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A tablet of the Ten Commandments, which is located on the grounds of the Texas Capitol Building in Austin, Texas, is seen in a Tuesday Oct. 12, 2004 photo.

This Week in God, 7.4.15

07/04/15 08:30AM

First up from the God Machine this week is a major court ruling in Oklahoma, where state officials have been told to stop promoting one religion's scared tenets on the Capitol grounds. The Tulsa World reported this week:
The Oklahoma Supreme Court on Tuesday said the Ten Commandments monument at the state Capitol must be removed.
The plaintiffs said its placement at the Capitol constituted the use of public property for the benefit of a system of religion, which is banned by the Oklahoma Constitution.
State law isn't especially ambiguous. Section II-5 of the Oklahoma Constitution says public property can't be used to benefit or support any "sect, church, denomination, or system of religion," either directly or indirectly. When state lawmakers approved a monument to the Protestant version of the Ten Commandments, it was hard to even imagine how this could be legally permissible.
The state Supreme Court issued a 7-2 ruling against the government-endorsed religious display, siding in support of a suit brought by the ACLU of Oklahoma.
The Republican-led state legislature has been a little hysterical since the decision was handed down, and state House Speaker Jeff Hickman (R) said impeachment proceedings against the Supreme Court's majority "will be seriously considered."
Other state lawmakers are calling for repealing the relevant portion of the state Constitution, so that religion and government can be more easily merged together.
Legal controversies surrounding Oklahoma's official endorsement of the Ten Commandments have been percolating for a while, with a variety of other groups -- including Satanists and the Church of the Flying Spaghetti Monster -- seeking equal treatment for their proposed monuments on the Capitol grounds. The argument has long been that Oklahoma can't play favorites -- if Christians can ignore the state Constitution and have a monument for their sacred text, so can everyone else. Either the door is open to everyone or no one.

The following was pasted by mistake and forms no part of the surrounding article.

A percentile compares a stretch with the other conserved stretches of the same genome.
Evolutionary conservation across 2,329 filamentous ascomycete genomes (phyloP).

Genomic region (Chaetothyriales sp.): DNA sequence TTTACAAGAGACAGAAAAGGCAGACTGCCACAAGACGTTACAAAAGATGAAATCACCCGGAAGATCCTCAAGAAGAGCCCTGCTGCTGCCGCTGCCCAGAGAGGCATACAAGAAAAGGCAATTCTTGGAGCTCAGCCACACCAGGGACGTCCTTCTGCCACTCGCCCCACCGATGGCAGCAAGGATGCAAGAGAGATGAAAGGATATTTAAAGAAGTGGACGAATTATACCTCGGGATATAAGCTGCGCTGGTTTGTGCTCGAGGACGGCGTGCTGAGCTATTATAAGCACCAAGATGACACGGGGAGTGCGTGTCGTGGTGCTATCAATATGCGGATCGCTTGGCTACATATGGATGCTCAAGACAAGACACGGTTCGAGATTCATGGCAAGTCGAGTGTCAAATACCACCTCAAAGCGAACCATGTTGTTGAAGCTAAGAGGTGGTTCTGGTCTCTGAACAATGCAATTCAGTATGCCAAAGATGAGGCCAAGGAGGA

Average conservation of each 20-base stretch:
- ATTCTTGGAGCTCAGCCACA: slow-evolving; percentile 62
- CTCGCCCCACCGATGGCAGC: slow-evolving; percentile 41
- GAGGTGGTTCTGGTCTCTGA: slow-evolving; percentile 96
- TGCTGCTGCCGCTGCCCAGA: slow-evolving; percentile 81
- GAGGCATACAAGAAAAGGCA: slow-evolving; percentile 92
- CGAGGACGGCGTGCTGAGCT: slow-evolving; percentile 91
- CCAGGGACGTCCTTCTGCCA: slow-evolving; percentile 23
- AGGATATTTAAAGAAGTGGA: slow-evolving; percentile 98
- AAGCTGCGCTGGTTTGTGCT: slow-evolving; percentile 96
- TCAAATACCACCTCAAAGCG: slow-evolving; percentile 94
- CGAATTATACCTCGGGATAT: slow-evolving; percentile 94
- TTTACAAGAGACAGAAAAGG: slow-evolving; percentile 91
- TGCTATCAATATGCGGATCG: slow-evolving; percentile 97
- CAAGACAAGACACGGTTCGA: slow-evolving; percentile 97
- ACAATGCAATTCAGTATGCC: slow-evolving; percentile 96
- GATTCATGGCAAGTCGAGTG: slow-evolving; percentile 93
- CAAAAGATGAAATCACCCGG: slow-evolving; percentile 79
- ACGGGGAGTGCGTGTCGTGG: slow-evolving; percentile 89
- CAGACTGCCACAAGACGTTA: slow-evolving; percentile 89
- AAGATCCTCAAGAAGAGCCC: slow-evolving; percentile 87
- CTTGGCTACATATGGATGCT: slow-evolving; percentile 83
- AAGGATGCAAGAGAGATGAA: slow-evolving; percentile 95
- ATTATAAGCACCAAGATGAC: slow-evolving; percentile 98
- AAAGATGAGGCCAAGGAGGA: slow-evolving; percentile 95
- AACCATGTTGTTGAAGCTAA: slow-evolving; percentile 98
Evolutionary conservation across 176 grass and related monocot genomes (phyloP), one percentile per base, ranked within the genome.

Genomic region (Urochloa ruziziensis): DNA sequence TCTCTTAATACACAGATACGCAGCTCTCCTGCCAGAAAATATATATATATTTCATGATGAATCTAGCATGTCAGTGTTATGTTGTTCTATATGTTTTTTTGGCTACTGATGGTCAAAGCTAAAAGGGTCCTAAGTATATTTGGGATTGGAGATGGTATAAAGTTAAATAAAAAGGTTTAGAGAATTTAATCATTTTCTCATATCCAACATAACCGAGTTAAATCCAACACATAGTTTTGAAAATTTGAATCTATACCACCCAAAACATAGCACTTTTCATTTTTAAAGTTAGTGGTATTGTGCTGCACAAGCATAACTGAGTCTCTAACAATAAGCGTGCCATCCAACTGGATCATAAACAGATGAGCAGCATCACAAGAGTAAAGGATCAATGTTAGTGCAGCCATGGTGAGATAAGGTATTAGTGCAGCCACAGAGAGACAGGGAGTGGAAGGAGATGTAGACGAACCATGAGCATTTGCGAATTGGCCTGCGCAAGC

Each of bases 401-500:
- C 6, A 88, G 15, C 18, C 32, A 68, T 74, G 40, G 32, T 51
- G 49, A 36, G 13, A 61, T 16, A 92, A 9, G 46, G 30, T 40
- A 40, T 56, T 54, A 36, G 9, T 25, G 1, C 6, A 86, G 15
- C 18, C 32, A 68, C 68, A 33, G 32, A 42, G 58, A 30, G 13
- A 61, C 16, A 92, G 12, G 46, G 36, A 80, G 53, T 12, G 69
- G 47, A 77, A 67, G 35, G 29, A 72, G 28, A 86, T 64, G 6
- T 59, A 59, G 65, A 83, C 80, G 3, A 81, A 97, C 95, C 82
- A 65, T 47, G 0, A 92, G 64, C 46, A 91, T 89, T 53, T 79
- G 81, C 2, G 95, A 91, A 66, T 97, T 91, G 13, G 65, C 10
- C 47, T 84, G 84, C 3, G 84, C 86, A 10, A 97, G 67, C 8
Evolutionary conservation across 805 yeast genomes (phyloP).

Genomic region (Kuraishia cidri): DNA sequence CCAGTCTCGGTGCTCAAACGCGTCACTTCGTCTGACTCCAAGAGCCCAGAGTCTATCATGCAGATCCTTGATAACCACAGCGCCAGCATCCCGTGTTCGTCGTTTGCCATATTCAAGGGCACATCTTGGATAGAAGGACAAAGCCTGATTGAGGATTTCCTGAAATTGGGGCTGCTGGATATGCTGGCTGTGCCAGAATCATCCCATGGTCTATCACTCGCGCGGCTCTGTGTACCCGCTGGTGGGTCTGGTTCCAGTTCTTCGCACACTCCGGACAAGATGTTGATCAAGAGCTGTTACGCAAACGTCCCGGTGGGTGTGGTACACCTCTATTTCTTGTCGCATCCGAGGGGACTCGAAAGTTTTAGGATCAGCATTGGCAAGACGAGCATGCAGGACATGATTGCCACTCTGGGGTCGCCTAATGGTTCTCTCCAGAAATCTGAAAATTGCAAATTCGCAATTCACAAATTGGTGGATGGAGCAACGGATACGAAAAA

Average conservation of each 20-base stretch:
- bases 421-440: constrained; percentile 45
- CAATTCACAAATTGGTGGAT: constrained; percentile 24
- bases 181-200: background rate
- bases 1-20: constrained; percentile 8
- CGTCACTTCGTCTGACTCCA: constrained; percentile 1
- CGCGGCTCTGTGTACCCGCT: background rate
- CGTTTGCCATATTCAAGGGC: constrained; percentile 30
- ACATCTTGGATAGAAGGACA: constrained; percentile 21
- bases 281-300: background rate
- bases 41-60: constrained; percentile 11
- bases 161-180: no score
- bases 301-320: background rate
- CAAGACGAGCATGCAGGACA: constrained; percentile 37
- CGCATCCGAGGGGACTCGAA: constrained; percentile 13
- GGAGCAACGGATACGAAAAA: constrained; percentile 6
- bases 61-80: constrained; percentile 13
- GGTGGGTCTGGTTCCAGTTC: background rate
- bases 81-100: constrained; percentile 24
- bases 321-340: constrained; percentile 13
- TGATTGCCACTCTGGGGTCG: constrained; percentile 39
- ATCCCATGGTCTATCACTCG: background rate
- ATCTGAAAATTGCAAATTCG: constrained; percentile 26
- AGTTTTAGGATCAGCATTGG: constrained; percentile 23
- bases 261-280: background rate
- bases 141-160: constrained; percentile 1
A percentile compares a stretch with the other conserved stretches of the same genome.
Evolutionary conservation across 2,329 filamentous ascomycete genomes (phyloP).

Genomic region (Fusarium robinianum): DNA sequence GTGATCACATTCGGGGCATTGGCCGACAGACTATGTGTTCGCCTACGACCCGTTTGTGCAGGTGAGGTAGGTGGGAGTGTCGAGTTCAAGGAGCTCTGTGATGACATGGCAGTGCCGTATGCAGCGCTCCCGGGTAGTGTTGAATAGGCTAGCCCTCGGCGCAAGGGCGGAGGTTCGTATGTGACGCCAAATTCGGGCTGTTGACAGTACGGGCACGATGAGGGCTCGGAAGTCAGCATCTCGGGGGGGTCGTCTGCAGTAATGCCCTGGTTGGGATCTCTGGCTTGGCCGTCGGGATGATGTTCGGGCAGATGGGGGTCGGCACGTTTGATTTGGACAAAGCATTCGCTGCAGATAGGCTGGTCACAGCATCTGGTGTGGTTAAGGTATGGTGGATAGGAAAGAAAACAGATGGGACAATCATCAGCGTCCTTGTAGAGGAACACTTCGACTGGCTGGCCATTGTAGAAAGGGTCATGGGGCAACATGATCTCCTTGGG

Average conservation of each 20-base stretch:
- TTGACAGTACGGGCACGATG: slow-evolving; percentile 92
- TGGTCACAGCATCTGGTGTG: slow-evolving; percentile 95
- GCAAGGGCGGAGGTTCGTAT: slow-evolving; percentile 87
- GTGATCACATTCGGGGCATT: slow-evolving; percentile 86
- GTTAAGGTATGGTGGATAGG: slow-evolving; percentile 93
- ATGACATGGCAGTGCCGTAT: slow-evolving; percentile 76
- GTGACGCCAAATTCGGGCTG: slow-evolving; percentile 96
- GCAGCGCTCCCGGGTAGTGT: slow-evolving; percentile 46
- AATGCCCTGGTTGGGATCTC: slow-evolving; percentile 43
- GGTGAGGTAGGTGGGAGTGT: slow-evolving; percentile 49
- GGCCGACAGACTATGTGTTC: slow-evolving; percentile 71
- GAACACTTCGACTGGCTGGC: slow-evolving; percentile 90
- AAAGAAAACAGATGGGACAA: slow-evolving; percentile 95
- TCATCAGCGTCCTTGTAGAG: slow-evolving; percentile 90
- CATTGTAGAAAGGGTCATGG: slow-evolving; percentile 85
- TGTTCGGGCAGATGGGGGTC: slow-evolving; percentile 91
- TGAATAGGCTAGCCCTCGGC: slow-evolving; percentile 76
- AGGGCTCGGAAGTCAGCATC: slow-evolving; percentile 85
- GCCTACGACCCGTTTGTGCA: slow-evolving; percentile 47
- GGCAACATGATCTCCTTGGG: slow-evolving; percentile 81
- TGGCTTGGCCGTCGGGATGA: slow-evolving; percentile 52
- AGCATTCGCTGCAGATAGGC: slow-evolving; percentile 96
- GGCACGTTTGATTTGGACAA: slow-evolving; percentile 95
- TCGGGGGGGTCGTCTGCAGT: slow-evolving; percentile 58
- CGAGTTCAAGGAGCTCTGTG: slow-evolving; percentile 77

At least for now, according to the state Supreme Court, the law requires the latter.
Also from the God Machine this week:
MaddowBlog World Cup Corner: Episode 7

MaddowBlog World Cup Corner: Episode 7

07/03/15 10:18AM

Lucas Vazquez and Kasey O'Brien TRMS World Cup correspondents (and intrepid interns) look at England's own-goal semi-final loss to Japan, sending Japan to meet the U.S. Women's National Team in a finals face-off Sunday. (Image credits: Ryan Remiorz/The... watch

Fireworks light up the sky over the Lincoln Memorial, Washington Monument, and the U.S. Capitol on July 4, 2013 in Washington, DC. (Photo by Mark Wilson/Getty Images)

Independence Day Weekend 2015

07/03/15 08:44AM

MaddowBlog will probably be pretty quiet today in honor of the 4th of July holiday weekend.

That said, I'll be around and may jump back in if there's a major, unexpected news development.
Looking ahead, readers should check back on Saturday morning -- there will be a new installment of "This Week in God" -- and we'll return to a normal schedule on Monday morning.
History made in bright, bold, personal color

History made in bright, bold, personal color

07/02/15 09:52PM

Rachel Maddow looks at the personal arc of Barbara Dunn, the clerk in Hinds County, Mississippi who was forced by law to turn down same-sex couples seeking a license to marry, and who this week had her photo taken a couple finally able to wed. watch

Fascinating 2016 race hints at deeper trends

Fascinating 2016 race hints at deeper trends

07/02/15 09:00PM

Rachel Maddow reviews the latest developments in the race for the presidency in 2016, from newly declared candidates, to web site challenges to newly released fundraising numbers, to signs of a surprising, unexplained, under-reported liberal movement. watch

Thursday's Mini-Report, 7.2.15

07/02/15 05:30PM

Today's edition of quick hits:
* Eurozone: "Greece will need more help from eurozone countries to manage its debt because the country's finances and economic performance have deteriorated since a new government took office, the International Monetary Fund said in a report on Thursday that is likely to further heighten tensions between Athens and its creditors."
* ISIS: "A U.S. coalition jet killed a senior leader who was one of the first terrorists to join ISIS in an attack in Syria last month, the Defense Department said Thursday. Tariq Bin-al-Tahar Bin al Falih al-Awni al-Harzi, a top fundraiser for the radical Islamist group, was killed June 16 in an airstrike over Shaddadi, said Navy Capt. Jeff Davis, a spokesman for U.S. Northern Command."
* Measles? "Health officials on Thursday confirmed the country's first measles death since 2003, and they believe the victim was most likely exposed to the virus in a health facility in Washington state during an outbreak there."